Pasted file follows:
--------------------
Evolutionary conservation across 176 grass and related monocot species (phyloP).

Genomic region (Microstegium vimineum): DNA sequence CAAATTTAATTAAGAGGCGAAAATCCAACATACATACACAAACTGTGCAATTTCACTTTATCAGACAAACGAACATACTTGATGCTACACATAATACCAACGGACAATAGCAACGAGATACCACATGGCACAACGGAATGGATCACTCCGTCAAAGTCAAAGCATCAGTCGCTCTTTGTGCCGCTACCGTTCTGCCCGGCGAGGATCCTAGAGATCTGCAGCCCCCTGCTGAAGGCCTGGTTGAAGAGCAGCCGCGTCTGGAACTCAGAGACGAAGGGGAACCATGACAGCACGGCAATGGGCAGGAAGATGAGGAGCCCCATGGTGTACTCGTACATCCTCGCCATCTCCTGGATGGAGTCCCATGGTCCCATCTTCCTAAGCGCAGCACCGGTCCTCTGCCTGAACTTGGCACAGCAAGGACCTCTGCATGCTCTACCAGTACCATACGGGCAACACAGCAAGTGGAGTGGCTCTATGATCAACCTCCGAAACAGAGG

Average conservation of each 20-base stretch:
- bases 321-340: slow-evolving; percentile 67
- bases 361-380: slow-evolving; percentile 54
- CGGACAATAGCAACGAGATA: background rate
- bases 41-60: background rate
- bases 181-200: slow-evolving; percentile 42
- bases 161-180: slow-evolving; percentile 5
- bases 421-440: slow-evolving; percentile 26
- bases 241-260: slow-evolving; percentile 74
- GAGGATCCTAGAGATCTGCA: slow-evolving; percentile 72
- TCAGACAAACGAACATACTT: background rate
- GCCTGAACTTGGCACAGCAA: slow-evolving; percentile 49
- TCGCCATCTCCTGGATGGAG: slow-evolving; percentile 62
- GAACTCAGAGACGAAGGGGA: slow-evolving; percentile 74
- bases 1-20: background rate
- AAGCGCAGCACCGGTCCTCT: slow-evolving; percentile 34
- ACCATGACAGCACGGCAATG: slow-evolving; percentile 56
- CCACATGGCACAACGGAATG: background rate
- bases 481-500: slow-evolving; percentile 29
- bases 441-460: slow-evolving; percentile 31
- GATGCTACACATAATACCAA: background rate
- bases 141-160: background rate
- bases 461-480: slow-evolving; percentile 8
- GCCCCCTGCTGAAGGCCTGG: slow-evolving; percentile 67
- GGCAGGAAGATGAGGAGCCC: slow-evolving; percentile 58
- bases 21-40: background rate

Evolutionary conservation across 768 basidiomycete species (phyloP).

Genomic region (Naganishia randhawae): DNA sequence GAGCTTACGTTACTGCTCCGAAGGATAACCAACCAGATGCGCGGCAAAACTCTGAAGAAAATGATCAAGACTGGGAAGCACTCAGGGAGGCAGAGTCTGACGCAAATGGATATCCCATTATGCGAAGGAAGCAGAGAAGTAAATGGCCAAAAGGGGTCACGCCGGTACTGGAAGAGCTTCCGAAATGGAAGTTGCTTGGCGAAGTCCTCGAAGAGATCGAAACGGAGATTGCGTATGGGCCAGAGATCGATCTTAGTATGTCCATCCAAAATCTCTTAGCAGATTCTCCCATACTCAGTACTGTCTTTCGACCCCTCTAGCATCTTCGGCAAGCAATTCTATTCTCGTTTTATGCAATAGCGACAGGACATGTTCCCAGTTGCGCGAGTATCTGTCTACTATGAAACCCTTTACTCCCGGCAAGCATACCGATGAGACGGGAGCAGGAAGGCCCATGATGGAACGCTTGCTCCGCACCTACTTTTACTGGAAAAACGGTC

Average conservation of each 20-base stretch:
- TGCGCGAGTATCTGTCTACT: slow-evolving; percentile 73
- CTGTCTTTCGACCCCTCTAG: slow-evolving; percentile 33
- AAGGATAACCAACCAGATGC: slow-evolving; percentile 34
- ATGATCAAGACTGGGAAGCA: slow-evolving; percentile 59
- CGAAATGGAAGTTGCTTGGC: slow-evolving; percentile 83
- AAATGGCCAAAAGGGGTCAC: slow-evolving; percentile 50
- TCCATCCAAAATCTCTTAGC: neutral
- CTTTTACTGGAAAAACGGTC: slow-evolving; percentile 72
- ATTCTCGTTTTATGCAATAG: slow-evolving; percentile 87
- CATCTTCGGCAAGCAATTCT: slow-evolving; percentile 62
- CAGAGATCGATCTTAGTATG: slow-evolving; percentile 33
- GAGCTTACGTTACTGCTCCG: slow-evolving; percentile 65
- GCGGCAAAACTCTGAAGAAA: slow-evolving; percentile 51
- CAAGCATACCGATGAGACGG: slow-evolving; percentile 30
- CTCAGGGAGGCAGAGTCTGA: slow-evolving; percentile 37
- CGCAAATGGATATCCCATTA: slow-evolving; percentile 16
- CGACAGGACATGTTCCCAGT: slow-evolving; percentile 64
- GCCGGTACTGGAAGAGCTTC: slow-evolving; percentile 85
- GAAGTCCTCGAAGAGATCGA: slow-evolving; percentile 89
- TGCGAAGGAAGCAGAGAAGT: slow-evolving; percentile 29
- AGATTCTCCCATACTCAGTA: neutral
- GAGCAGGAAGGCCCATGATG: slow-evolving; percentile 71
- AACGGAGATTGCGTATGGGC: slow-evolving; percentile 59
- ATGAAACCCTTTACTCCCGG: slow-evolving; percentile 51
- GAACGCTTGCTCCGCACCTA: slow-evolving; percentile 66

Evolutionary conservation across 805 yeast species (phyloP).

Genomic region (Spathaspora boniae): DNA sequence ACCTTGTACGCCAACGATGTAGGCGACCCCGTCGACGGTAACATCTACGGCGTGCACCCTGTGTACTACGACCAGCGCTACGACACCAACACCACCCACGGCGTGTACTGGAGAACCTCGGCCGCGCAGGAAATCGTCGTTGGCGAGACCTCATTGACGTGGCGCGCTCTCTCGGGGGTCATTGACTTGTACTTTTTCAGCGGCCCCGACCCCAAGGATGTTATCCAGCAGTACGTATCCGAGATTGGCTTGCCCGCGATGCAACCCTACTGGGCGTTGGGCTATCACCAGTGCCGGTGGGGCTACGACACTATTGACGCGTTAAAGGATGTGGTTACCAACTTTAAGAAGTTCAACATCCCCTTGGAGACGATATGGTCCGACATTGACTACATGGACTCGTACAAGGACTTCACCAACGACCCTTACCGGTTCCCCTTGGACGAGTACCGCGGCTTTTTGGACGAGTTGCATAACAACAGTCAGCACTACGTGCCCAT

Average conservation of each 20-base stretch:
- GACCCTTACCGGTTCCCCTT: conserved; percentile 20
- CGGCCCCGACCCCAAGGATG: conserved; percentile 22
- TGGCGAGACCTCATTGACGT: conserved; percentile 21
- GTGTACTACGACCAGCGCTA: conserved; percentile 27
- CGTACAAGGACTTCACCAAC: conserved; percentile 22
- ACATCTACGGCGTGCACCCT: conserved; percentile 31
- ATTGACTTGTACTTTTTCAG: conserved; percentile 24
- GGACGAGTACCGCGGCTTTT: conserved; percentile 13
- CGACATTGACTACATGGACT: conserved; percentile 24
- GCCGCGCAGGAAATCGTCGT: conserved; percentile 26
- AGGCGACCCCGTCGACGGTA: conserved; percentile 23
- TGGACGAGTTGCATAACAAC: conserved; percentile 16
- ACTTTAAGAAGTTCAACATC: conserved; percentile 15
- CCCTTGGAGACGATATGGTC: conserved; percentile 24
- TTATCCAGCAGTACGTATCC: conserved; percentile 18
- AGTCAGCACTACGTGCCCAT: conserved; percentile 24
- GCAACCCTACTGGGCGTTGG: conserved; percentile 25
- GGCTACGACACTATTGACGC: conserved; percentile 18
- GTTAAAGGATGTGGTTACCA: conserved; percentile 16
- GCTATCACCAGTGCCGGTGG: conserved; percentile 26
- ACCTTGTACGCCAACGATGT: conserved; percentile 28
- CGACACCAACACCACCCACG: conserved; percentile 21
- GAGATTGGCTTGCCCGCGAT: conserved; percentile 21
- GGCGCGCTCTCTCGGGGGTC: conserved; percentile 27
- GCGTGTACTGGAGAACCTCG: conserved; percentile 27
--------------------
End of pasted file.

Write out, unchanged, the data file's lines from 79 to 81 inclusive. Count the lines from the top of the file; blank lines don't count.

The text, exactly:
- GCTATCACCAGTGCCGGTGG: conserved; percentile 26
- ACCTTGTACGCCAACGATGT: conserved; percentile 28
- CGACACCAACACCACCCACG: conserved; percentile 21